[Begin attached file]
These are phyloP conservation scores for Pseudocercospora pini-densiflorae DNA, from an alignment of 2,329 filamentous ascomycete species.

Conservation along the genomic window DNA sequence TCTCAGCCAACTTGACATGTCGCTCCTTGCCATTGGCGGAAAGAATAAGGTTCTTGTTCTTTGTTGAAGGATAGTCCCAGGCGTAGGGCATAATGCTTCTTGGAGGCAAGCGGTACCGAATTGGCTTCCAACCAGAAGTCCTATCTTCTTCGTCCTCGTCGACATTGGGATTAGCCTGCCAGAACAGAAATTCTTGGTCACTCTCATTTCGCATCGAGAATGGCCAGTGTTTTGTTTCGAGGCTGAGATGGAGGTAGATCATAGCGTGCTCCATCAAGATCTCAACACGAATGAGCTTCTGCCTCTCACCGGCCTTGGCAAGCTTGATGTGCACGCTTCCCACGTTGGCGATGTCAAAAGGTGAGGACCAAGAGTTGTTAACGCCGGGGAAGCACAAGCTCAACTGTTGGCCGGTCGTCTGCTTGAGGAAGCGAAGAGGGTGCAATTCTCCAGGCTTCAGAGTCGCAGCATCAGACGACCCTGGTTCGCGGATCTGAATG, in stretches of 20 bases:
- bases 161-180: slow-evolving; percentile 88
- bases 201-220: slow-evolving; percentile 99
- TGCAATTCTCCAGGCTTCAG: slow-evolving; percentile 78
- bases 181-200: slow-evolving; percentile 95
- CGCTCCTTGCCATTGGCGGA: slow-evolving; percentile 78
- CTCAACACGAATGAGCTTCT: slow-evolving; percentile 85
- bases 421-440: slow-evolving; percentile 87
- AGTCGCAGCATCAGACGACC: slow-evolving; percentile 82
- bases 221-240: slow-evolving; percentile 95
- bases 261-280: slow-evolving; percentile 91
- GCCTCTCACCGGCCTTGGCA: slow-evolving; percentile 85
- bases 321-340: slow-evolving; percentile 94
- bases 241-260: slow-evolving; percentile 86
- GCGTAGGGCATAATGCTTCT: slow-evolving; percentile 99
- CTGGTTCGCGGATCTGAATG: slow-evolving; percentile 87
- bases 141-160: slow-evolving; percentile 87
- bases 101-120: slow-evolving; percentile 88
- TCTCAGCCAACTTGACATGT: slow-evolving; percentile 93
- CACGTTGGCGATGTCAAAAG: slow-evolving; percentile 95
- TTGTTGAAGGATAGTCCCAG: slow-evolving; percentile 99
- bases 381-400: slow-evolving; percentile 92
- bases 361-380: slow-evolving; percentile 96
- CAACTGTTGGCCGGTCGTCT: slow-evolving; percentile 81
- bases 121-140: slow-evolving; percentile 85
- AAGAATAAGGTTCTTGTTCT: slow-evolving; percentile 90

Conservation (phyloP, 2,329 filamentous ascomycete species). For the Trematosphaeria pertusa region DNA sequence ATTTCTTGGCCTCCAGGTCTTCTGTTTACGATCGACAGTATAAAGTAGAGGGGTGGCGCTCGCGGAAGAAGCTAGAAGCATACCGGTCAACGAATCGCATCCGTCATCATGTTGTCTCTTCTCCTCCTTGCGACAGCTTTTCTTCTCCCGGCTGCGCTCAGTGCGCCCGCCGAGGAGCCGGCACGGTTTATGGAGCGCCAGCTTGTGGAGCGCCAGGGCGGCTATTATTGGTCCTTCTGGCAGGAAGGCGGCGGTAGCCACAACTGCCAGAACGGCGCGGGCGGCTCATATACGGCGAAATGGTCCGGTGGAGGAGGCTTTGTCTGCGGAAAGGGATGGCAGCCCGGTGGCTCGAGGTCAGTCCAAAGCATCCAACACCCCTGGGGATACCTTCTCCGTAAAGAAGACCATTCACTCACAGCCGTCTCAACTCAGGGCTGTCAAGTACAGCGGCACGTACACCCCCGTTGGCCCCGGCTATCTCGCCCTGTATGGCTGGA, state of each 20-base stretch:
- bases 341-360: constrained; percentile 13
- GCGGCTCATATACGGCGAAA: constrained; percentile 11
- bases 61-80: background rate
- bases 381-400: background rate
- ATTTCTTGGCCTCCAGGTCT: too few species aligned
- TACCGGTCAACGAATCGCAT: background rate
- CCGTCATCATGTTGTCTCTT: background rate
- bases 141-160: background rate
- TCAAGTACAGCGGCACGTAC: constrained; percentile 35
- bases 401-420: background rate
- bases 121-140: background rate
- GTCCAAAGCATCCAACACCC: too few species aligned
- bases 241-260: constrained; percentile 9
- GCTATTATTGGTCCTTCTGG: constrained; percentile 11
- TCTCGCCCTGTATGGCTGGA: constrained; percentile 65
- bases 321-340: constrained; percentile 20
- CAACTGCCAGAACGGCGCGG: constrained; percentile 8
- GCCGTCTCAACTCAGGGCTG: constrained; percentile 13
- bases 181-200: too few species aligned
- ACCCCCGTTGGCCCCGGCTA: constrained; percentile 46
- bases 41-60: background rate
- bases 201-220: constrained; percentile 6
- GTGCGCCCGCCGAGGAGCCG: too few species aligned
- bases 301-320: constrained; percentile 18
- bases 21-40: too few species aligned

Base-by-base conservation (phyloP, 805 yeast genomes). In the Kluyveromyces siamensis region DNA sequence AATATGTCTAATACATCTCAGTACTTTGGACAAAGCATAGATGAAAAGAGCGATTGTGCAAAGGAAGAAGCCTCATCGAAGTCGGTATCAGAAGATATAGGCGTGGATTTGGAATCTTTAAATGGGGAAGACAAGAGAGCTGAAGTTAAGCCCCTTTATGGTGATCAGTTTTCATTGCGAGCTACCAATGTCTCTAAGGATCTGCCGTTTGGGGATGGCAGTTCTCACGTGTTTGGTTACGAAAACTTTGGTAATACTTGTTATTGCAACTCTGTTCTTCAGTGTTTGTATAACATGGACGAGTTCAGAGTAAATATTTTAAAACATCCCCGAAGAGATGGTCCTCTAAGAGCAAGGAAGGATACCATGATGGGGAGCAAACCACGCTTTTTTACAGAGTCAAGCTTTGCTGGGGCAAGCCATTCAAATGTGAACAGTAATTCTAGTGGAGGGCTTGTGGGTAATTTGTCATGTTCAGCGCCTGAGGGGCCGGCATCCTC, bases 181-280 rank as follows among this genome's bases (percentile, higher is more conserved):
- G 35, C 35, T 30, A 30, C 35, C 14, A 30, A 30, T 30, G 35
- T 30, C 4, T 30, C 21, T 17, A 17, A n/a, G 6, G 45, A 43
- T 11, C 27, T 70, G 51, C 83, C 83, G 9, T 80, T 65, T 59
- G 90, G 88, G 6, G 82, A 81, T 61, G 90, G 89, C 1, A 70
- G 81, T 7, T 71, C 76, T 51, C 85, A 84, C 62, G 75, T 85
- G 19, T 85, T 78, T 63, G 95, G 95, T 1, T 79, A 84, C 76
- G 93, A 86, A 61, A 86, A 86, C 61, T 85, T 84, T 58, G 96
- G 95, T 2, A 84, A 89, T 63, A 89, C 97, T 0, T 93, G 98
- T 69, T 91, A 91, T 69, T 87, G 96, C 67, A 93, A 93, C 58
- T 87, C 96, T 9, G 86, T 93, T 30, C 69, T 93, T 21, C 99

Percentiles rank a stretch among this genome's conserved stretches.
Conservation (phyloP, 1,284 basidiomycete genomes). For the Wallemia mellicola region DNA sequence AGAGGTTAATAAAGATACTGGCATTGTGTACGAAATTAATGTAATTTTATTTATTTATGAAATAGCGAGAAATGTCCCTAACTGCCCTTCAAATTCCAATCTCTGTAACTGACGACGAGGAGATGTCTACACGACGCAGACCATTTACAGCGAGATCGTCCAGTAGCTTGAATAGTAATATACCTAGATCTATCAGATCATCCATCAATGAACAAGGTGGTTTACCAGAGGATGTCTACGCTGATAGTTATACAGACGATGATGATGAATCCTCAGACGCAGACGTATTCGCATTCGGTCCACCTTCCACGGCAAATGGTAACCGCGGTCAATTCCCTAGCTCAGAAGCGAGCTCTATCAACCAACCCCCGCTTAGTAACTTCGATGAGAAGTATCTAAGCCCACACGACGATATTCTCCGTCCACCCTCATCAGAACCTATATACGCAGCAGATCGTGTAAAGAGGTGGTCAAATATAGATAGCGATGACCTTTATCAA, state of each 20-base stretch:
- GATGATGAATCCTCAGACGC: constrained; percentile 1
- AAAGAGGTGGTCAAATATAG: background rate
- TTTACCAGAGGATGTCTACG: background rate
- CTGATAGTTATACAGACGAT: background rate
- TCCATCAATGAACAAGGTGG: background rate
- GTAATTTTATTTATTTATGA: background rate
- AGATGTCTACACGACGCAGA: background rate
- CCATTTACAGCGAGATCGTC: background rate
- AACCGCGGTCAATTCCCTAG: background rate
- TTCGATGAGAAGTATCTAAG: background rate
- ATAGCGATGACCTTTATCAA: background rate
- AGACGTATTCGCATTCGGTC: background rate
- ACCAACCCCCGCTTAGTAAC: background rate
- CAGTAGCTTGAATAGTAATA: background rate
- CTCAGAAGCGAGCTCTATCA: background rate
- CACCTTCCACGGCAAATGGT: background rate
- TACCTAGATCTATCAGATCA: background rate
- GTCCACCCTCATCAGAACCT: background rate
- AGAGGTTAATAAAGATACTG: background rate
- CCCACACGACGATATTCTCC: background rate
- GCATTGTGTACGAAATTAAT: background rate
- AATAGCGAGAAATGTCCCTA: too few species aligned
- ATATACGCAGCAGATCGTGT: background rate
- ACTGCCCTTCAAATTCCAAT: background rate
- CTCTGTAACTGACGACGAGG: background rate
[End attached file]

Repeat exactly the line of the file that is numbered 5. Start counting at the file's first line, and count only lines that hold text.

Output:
- TGCAATTCTCCAGGCTTCAG: slow-evolving; percentile 78